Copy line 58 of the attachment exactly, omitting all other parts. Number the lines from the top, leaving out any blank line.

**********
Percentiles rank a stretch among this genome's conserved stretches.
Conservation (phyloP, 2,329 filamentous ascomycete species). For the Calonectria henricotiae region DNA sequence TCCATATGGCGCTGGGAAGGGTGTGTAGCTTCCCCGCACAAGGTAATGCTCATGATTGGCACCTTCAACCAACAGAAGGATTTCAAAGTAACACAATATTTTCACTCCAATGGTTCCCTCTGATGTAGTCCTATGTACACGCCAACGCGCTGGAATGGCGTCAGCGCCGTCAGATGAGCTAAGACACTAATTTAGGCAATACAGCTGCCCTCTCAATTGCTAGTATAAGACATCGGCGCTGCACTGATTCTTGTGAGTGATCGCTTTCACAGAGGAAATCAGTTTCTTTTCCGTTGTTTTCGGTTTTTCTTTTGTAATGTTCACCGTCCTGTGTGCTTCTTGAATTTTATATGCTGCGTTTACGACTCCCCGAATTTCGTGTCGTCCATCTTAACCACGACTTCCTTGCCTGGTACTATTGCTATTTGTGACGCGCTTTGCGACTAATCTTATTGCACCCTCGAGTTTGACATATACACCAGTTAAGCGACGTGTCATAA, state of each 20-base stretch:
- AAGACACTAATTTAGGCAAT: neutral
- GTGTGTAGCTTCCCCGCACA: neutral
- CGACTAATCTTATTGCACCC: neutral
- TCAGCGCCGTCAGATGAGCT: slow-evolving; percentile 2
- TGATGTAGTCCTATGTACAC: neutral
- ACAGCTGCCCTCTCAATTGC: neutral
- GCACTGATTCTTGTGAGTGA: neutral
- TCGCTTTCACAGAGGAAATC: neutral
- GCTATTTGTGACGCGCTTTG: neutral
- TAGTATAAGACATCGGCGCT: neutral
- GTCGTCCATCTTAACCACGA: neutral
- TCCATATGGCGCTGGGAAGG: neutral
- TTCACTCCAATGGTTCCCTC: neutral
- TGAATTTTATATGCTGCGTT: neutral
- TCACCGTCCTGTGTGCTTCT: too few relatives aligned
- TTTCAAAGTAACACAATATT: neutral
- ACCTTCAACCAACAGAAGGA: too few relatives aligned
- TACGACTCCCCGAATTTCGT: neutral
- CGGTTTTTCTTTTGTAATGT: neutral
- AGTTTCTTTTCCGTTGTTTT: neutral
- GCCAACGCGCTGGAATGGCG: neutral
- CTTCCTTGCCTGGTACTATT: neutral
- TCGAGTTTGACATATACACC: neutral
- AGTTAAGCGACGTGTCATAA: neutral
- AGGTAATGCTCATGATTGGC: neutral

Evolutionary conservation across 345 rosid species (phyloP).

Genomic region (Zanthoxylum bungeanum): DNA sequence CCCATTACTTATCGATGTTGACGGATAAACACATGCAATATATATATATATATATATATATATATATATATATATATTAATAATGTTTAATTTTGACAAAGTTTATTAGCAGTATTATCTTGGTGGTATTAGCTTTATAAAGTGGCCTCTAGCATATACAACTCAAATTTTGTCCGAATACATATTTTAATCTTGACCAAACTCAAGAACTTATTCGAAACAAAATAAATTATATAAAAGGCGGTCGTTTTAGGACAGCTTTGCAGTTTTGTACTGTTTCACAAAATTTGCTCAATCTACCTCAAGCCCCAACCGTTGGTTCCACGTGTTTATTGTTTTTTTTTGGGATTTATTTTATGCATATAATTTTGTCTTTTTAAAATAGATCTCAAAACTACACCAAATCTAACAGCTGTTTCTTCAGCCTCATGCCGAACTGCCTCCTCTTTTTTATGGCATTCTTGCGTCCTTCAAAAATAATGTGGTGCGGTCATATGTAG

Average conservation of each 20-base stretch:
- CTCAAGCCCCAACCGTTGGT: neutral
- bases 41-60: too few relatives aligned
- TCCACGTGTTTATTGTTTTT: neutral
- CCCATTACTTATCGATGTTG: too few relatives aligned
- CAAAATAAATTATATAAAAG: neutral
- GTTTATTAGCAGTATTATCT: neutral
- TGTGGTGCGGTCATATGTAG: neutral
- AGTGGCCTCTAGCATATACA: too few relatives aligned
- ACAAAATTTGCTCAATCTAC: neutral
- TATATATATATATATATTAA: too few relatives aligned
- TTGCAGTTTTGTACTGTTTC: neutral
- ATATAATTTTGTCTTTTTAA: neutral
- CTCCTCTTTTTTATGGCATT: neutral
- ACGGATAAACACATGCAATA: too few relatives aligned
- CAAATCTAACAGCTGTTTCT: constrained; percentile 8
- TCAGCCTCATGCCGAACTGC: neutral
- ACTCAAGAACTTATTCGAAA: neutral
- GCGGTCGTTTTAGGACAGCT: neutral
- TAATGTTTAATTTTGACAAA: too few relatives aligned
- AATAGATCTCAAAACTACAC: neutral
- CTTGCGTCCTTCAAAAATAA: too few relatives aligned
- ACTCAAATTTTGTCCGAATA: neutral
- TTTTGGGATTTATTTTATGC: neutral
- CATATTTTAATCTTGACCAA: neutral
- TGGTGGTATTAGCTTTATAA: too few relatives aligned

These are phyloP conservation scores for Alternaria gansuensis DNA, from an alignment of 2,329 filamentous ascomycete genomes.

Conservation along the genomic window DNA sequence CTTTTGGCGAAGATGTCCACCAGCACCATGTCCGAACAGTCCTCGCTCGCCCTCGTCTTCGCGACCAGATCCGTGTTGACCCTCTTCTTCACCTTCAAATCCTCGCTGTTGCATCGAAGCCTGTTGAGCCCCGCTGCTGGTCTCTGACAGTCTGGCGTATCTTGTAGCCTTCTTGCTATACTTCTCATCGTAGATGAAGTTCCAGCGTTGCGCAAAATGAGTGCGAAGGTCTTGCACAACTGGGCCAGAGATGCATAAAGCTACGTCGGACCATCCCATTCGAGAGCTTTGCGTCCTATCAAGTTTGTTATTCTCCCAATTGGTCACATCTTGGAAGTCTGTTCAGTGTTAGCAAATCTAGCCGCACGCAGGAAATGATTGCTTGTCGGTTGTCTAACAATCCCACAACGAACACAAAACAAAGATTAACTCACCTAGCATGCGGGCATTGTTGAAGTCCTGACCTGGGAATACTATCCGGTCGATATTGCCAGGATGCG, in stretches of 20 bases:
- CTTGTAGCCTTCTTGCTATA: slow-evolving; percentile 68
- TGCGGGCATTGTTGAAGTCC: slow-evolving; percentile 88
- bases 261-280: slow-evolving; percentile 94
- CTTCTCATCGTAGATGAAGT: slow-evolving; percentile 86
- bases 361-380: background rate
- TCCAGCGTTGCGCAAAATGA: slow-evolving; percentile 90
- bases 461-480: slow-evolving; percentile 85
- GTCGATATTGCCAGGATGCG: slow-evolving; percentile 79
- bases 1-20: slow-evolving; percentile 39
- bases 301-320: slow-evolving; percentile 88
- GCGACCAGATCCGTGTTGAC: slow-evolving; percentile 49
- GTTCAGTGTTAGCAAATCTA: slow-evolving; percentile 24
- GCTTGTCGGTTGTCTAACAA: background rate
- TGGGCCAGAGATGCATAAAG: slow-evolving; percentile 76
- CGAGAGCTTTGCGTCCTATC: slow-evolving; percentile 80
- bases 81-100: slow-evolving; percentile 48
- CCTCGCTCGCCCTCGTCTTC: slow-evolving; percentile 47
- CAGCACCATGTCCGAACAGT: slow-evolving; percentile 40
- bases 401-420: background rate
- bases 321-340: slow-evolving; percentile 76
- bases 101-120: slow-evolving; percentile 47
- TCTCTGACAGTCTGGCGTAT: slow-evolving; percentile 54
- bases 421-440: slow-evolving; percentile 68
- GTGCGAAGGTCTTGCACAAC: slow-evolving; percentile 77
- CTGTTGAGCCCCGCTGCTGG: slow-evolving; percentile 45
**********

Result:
- CTTGTAGCCTTCTTGCTATA: slow-evolving; percentile 68